A new lawsuit against neo-Nazis, white supremacists, and white nationalist groups in the wake of violence in Charlottesville, Virginia claims the antagonists brought "semi-automatic weapons, pistols, mace, rods, armor, shields, and torches" to the city, with "the purpose of inciting violence and instilling fear within the community of Charlottesville and beyond."
The suit, filed on behalf of 11 people injured during the August clashes, charge 26 individuals and groups with negligence, conspiracy, harassment, infliction of emotional distress, and assault along with violations of the Ku Klux Klan Act and the Civil Rights Act. Here's a look:
"In countless posts on their own websites and on social media," the lawsuit claims, "Defendants and their co-conspirators promised that there would be violence in Charlottesville, and violence there was." That violence led to multiple claims of threats, harassment, intimidation, and physical assault from counter-protestors, leading to severe physical injuries, extreme emotional distress, and even one plaintiff suffering a trauma-induced stroke.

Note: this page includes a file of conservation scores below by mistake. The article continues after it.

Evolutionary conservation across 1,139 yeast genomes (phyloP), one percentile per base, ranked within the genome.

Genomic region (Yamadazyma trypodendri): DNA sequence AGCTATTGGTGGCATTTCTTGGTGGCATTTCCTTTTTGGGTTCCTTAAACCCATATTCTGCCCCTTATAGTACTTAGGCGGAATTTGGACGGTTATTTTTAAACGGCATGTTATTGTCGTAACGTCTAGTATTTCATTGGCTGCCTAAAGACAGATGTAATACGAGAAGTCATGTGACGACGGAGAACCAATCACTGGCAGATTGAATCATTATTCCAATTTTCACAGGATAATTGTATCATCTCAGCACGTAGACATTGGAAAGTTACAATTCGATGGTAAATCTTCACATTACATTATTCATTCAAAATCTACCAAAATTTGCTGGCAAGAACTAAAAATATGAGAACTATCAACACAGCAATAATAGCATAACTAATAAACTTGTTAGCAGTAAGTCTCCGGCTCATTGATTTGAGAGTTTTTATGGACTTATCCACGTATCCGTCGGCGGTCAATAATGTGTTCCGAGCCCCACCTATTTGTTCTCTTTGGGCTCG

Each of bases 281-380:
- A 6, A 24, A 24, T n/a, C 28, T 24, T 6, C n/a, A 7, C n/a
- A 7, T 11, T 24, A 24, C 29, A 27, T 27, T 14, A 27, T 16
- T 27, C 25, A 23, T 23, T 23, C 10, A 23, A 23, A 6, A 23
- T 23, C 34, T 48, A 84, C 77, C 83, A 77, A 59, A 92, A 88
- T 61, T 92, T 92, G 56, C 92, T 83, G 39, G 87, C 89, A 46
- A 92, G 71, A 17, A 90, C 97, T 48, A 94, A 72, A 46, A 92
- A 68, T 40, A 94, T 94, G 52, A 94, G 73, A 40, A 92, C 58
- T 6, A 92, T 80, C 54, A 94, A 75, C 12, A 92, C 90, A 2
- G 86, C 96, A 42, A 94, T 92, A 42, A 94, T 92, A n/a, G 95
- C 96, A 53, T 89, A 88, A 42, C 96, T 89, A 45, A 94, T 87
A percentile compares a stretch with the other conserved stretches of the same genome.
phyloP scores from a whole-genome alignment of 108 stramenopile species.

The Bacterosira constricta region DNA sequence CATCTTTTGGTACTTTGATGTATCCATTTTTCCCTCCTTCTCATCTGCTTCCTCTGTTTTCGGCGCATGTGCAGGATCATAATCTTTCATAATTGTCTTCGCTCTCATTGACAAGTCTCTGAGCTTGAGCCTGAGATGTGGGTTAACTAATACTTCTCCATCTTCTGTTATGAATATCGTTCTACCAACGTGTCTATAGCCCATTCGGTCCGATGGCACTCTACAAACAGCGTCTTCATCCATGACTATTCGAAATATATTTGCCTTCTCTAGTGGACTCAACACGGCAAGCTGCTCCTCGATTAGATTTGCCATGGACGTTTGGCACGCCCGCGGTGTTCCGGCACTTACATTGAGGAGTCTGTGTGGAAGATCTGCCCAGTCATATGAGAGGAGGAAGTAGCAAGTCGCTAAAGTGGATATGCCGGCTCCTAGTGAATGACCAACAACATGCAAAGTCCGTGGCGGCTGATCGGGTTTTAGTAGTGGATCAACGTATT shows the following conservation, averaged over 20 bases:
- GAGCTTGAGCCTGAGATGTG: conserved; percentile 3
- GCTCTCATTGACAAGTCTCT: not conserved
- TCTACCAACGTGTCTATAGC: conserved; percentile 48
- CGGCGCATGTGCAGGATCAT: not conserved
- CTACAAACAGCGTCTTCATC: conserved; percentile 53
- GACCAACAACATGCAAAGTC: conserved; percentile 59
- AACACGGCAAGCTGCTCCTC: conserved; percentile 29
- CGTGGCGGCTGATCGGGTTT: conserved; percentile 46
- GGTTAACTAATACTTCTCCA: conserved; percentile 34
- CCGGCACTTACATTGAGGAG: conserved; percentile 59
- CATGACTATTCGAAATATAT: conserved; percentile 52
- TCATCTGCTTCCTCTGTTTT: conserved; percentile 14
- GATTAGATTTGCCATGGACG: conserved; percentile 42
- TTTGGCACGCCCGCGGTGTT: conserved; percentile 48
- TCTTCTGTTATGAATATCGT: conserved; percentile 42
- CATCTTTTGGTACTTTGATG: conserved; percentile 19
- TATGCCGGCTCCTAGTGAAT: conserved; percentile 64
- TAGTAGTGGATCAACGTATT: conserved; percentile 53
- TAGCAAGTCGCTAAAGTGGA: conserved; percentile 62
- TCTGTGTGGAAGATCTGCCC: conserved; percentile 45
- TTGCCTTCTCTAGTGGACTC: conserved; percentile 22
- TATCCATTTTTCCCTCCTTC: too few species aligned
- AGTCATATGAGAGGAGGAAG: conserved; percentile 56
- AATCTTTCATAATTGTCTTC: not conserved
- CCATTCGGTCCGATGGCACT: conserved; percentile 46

According to the lawsuit, these injuries were not purely accidental, nor were they the result of random acts of violence from a few bad apples. "The violence, suffering, and emotional distress that occurred in Charlottesville was a direct, intended, and foreseeable result of Defendants' unlawful conspiracy," plaintiffs claim. "It was all according to plan -- a plan they spent months working out and whose implementation they actively oversaw as events unfolded on the ground."
Acts of Violence
That alleged plan gave rise to claims that the defendants violated the Ku Klux Klan Act of 1871. The Act was intended to provide federal criminal and civil remedies for victims of conspiracies like those practiced by the KKK against African Americans and others. While the Supreme Court invalidated the criminal provisions of the Act in 1883, the civil remedies remain, allowing victims to sue if two or more persons "conspire or go in disguise on the highway or the premises of another, for the purpose of depriving ... any person or class of persons of the equal protection of the law."
Because they knew of the "anti-civil rights conspiracy," were in a position or had power to stop it, and either failed or refused to take any steps to stop the conspiracy, the suit also alleges violations of the Civil Rights Acts of 1866. The lawsuit includes a comprehensive list of the defendants, their roles, and their communications leading to, during, and after the Charlottesville violence, and is seeking damages for all plaintiffs as well as injunctions "enjoining Defendants from future violations of rights guaranteed by state and federal law."